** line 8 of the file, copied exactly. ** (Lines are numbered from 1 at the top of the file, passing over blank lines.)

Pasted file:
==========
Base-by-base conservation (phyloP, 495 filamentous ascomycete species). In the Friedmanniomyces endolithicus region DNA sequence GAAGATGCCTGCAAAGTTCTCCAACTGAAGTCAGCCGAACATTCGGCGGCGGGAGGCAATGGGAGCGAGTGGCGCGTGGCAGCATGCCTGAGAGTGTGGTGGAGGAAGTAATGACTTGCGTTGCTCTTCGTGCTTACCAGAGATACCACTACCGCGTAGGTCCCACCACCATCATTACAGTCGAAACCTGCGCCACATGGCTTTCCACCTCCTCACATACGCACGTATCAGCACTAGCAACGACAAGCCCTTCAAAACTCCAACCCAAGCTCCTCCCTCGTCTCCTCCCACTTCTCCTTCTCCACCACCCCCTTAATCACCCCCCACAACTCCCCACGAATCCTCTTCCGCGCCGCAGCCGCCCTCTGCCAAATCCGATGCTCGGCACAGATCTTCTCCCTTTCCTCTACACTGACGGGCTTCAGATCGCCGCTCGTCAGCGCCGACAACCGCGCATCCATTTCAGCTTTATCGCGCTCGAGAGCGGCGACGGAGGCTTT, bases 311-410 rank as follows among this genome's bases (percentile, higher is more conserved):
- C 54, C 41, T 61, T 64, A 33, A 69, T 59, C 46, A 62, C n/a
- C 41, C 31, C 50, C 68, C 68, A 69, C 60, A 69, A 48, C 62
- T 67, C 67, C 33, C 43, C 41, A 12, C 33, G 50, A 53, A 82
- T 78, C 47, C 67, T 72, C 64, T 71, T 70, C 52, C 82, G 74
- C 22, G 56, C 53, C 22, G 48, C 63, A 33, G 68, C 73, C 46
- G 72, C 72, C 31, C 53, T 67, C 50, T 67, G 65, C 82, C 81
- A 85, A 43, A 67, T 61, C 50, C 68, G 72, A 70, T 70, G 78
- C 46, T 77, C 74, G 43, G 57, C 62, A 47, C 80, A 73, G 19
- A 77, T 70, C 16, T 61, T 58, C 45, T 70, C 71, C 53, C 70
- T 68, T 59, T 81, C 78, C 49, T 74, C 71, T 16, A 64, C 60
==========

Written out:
- A 85, A 43, A 67, T 61, C 50, C 68, G 72, A 70, T 70, G 78